Skip To Main Content

Awarding Two Educators for Exemplary Teaching, Loyalty & Commitment

A photo of Rob Zimmerman and Amy Thonnerieux standing on the stage of Keeler Theater.

Amy Thonnerieux and Emily DiMatteo – this year’s Pattison Award winners – embody the pillars of the award. Country Day’s Lee S. Pattison Distinguished Teacher Award is presented to faculty each year for exemplary teaching, loyalty to the school, and commitment to the students, their parents, and their peers.

“Amy is a unique, beautiful member of the tapestry of our school,” wrote Molly Petre, Middle School teacher and 5th grade team leader, in her nomination. “She threads together our community with her professionalism and passion for literature, technology, and quilting. She is ever ready to help a student or a colleague with technology training or seek and find the ‘just right’ book…. She is a consummate teacher to children and adults in the Country Day community.”

Rachel Corwin, who is the world languages department chair and grade 8 team leader, says “Emily is the consummate professional and ideal teammate. Reliable and hard-working, she is someone who I can always count on. She is an asset to any team; always diplomatic, innovative, and kind. She has a knack for anticipating the next task at hand, and then taking the lead to get things done. In her classroom, Emily helps students discover a love of (or at minimum an appreciation for) reading. She works patiently to improve her students’ skills at writing. She is rigorous and compassionate simultaneously, providing each student with just the right amount of support they need to grow. She makes connections with all her students, especially her advisees, for whom she advocates and supports. Emily provides experiences in the classroom that teach students the skills they need to be successful. There is no doubt in my mind that she has inspired several future educators.”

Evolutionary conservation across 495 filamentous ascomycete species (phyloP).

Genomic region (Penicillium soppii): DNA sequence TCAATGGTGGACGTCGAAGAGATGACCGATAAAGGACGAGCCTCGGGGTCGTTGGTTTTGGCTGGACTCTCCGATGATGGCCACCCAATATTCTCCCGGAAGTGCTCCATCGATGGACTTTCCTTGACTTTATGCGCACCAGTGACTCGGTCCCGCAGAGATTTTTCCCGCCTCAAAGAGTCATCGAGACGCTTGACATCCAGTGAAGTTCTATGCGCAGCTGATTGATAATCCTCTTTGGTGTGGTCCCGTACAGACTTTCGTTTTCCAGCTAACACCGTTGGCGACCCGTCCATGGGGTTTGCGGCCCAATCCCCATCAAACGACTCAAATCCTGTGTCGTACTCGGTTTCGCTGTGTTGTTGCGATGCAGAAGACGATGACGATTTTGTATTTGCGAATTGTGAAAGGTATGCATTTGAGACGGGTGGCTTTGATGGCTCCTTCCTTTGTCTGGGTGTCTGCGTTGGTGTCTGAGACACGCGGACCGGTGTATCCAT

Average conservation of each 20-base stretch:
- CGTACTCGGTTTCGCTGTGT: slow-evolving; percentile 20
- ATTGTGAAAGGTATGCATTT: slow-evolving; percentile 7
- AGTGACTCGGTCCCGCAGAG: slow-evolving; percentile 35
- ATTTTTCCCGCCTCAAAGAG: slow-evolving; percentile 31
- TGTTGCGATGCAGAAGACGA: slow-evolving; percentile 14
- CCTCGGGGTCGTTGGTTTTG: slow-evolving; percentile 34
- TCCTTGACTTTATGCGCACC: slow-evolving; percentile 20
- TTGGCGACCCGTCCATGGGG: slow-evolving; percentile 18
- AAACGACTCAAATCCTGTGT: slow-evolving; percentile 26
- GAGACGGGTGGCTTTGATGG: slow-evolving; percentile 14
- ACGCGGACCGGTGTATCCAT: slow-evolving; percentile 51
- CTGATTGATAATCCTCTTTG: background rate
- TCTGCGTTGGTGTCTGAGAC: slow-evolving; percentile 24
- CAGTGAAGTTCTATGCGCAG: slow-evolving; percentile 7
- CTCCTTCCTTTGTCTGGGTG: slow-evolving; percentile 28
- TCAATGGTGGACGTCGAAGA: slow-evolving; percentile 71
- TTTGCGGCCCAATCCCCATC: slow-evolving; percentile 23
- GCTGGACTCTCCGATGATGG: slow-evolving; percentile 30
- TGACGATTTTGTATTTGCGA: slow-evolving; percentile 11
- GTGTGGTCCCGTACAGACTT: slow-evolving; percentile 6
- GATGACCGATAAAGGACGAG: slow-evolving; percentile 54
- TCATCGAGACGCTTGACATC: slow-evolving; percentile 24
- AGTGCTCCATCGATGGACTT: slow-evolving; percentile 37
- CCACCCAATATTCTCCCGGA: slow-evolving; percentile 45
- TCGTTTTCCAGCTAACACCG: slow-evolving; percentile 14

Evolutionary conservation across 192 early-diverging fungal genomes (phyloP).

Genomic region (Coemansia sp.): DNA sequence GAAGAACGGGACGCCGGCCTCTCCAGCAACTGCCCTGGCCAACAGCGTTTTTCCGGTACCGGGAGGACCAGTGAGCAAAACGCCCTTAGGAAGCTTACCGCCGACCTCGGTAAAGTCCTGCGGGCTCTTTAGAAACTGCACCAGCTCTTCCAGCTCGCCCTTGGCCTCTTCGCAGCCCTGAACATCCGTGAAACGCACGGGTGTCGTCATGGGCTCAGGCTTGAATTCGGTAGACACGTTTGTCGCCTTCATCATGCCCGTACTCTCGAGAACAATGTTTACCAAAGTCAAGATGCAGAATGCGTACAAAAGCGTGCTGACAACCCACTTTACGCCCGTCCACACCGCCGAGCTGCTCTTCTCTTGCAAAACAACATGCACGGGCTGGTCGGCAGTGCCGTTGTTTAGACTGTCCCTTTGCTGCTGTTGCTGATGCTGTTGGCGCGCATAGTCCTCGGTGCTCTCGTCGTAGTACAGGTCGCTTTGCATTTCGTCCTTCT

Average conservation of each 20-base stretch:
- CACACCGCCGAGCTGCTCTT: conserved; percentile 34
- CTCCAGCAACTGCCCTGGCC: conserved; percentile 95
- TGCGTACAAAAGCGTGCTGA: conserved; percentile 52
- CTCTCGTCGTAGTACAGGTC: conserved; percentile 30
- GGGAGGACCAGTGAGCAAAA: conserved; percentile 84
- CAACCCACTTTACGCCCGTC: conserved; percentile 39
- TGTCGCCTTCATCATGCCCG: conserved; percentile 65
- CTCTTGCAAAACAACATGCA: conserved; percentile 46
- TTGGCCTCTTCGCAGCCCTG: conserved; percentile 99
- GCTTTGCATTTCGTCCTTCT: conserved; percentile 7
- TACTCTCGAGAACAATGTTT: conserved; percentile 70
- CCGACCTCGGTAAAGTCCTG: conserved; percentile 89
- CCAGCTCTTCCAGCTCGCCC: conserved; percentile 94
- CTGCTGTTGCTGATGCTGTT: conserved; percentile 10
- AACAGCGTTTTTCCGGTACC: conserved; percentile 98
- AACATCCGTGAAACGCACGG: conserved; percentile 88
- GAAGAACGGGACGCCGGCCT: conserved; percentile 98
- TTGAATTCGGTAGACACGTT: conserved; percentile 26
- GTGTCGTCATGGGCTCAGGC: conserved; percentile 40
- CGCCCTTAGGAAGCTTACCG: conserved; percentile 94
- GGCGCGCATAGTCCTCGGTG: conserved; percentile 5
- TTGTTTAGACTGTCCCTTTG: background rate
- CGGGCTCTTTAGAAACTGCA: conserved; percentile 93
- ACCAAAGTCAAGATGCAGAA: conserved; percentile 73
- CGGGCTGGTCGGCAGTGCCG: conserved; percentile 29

Rob Zimmerman presenting Emily DiMatteo the Pattison Award.

The Country Day community would not be the same without these two spectacular people. Thonnerieux, who is the Lower School librarian and is now in her 17th year at Country Day, says she was “surprised and honored to receive the award. Knowing that other faculty members – people who do what you do – nominated you is very rewarding. It's nice to be validated and recognized for work that I'm passionate about…. Libraries have been called the great equalizer as they provide equal opportunities to all who walk through the doors. I hope that the children that come through our library feel this – that they see themselves as creators, coders, makers, researchers, and, of course, readers. That they challenge themselves to see the world in new ways and stretch themselves as learners. This is what I strive for every day.”

DiMatteo, who is in her sixth year of teaching English in the Middle School, agrees and says “it is nice that the school has something in place that recognizes teachers. Now I need to pay it forward; there are so many people here who are doing great work…. I’m just one person in a sea of talented educators; I want to help recruit the next generation of educators who are going to elevate this profession.”

Both faculty members were presented with $10,000, with an additional $1,000 that must be spent on something that supports their role in the school. While Thonnerieux is still deciding how to allocate her funds, DiMatteo “ordered books immediately, which allowed me to try something new in addition to purchasing more high-interest books. My objective is always to get the students to read and to read a lot, so my idea was to get them to read a trilogy this summer. I think it was an effective way to have them take more ownership of their reading.”

The Pattison Award was created in memory of one of the school’s legendary teachers, Lee S. Pattison, who graced the Country Day campus from 1946 to 1988. First granted in 1989, the Lee S. Pattison Distinguished Teacher Award seeks to celebrate teachers who best embody all that Lee Pattison gave, day in and day out: loyalty, creativity, humor, flexibility, and integrity.

“Helping students develop their analytical eyes and writerly voices drives my daily efforts, and it sounds like no one did more for Country Day students in that regard than Mr. Pat. I would have loved to have learned from him,” said DiMatteo in her acceptance speech. “I don’t know if it’s a calling or a lack of creativity, but I’ve always wanted to be a teacher. I think it’s the dream job.”

Congratulations to these two teachers who join the ranks of a long and impressive list of winners. To view past winners and learn more about the Pattison Award, click here